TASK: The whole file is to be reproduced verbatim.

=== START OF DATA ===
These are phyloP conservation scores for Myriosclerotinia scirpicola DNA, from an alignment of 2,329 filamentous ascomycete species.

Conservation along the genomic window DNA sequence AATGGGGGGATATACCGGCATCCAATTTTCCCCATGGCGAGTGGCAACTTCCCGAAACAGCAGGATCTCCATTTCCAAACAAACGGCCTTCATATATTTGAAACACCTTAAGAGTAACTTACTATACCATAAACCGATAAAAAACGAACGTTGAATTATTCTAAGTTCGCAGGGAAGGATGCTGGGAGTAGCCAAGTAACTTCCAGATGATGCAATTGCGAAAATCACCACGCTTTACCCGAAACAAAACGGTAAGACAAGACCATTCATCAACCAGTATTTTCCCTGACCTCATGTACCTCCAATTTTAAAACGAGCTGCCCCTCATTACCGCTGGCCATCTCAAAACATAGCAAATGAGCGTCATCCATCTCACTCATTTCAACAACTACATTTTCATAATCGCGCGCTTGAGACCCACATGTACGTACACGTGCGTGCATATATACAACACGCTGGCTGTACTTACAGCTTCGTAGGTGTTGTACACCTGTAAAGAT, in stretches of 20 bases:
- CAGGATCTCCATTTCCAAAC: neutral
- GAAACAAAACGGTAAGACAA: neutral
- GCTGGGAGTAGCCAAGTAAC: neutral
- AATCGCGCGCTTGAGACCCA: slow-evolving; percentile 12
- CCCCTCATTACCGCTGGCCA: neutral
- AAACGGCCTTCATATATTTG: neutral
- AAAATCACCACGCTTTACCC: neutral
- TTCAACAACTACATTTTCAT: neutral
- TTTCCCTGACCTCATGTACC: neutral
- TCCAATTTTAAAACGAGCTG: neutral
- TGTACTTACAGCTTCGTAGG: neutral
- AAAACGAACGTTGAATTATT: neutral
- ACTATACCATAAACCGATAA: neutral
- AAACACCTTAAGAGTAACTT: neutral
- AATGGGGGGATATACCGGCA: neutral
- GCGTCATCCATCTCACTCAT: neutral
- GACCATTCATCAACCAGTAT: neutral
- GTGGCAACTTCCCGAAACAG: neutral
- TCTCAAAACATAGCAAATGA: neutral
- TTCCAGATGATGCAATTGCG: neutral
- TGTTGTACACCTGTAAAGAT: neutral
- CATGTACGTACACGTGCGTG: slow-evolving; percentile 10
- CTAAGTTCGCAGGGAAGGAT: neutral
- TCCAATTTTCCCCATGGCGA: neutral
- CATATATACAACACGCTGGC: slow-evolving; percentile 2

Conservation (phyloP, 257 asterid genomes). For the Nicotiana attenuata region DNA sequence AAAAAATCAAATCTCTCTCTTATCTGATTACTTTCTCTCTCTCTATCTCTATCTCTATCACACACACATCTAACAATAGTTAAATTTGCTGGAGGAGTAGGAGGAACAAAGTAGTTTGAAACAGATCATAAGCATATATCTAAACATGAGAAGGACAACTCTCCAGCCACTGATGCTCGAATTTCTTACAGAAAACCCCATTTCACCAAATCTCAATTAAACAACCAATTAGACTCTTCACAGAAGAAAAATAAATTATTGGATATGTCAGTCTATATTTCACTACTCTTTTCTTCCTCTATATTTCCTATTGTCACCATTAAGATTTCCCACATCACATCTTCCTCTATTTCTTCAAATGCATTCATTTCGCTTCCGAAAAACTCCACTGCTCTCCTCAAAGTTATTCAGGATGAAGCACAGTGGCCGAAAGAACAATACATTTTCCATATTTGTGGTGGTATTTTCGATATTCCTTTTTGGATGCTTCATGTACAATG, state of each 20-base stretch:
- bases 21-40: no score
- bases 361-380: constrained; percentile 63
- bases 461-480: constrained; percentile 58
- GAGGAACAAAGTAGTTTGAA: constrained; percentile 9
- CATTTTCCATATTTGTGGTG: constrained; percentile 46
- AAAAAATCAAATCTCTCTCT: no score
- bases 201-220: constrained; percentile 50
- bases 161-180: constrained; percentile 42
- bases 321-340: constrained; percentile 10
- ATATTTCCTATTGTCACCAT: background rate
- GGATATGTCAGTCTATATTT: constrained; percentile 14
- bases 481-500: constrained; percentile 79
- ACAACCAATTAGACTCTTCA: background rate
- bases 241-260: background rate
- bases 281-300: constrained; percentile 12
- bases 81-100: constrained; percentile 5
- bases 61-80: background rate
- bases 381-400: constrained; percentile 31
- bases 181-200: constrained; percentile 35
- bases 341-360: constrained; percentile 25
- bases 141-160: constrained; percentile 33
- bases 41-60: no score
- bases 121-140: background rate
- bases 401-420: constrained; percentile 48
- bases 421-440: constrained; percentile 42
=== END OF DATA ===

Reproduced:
These are phyloP conservation scores for Myriosclerotinia scirpicola DNA, from an alignment of 2,329 filamentous ascomycete species.

Conservation along the genomic window DNA sequence AATGGGGGGATATACCGGCATCCAATTTTCCCCATGGCGAGTGGCAACTTCCCGAAACAGCAGGATCTCCATTTCCAAACAAACGGCCTTCATATATTTGAAACACCTTAAGAGTAACTTACTATACCATAAACCGATAAAAAACGAACGTTGAATTATTCTAAGTTCGCAGGGAAGGATGCTGGGAGTAGCCAAGTAACTTCCAGATGATGCAATTGCGAAAATCACCACGCTTTACCCGAAACAAAACGGTAAGACAAGACCATTCATCAACCAGTATTTTCCCTGACCTCATGTACCTCCAATTTTAAAACGAGCTGCCCCTCATTACCGCTGGCCATCTCAAAACATAGCAAATGAGCGTCATCCATCTCACTCATTTCAACAACTACATTTTCATAATCGCGCGCTTGAGACCCACATGTACGTACACGTGCGTGCATATATACAACACGCTGGCTGTACTTACAGCTTCGTAGGTGTTGTACACCTGTAAAGAT, in stretches of 20 bases:
- CAGGATCTCCATTTCCAAAC: neutral
- GAAACAAAACGGTAAGACAA: neutral
- GCTGGGAGTAGCCAAGTAAC: neutral
- AATCGCGCGCTTGAGACCCA: slow-evolving; percentile 12
- CCCCTCATTACCGCTGGCCA: neutral
- AAACGGCCTTCATATATTTG: neutral
- AAAATCACCACGCTTTACCC: neutral
- TTCAACAACTACATTTTCAT: neutral
- TTTCCCTGACCTCATGTACC: neutral
- TCCAATTTTAAAACGAGCTG: neutral
- TGTACTTACAGCTTCGTAGG: neutral
- AAAACGAACGTTGAATTATT: neutral
- ACTATACCATAAACCGATAA: neutral
- AAACACCTTAAGAGTAACTT: neutral
- AATGGGGGGATATACCGGCA: neutral
- GCGTCATCCATCTCACTCAT: neutral
- GACCATTCATCAACCAGTAT: neutral
- GTGGCAACTTCCCGAAACAG: neutral
- TCTCAAAACATAGCAAATGA: neutral
- TTCCAGATGATGCAATTGCG: neutral
- TGTTGTACACCTGTAAAGAT: neutral
- CATGTACGTACACGTGCGTG: slow-evolving; percentile 10
- CTAAGTTCGCAGGGAAGGAT: neutral
- TCCAATTTTCCCCATGGCGA: neutral
- CATATATACAACACGCTGGC: slow-evolving; percentile 2

Conservation (phyloP, 257 asterid genomes). For the Nicotiana attenuata region DNA sequence AAAAAATCAAATCTCTCTCTTATCTGATTACTTTCTCTCTCTCTATCTCTATCTCTATCACACACACATCTAACAATAGTTAAATTTGCTGGAGGAGTAGGAGGAACAAAGTAGTTTGAAACAGATCATAAGCATATATCTAAACATGAGAAGGACAACTCTCCAGCCACTGATGCTCGAATTTCTTACAGAAAACCCCATTTCACCAAATCTCAATTAAACAACCAATTAGACTCTTCACAGAAGAAAAATAAATTATTGGATATGTCAGTCTATATTTCACTACTCTTTTCTTCCTCTATATTTCCTATTGTCACCATTAAGATTTCCCACATCACATCTTCCTCTATTTCTTCAAATGCATTCATTTCGCTTCCGAAAAACTCCACTGCTCTCCTCAAAGTTATTCAGGATGAAGCACAGTGGCCGAAAGAACAATACATTTTCCATATTTGTGGTGGTATTTTCGATATTCCTTTTTGGATGCTTCATGTACAATG, state of each 20-base stretch:
- bases 21-40: no score
- bases 361-380: constrained; percentile 63
- bases 461-480: constrained; percentile 58
- GAGGAACAAAGTAGTTTGAA: constrained; percentile 9
- CATTTTCCATATTTGTGGTG: constrained; percentile 46
- AAAAAATCAAATCTCTCTCT: no score
- bases 201-220: constrained; percentile 50
- bases 161-180: constrained; percentile 42
- bases 321-340: constrained; percentile 10
- ATATTTCCTATTGTCACCAT: background rate
- GGATATGTCAGTCTATATTT: constrained; percentile 14
- bases 481-500: constrained; percentile 79
- ACAACCAATTAGACTCTTCA: background rate
- bases 241-260: background rate
- bases 281-300: constrained; percentile 12
- bases 81-100: constrained; percentile 5
- bases 61-80: background rate
- bases 381-400: constrained; percentile 31
- bases 181-200: constrained; percentile 35
- bases 341-360: constrained; percentile 25
- bases 141-160: constrained; percentile 33
- bases 41-60: no score
- bases 121-140: background rate
- bases 401-420: constrained; percentile 48
- bases 421-440: constrained; percentile 42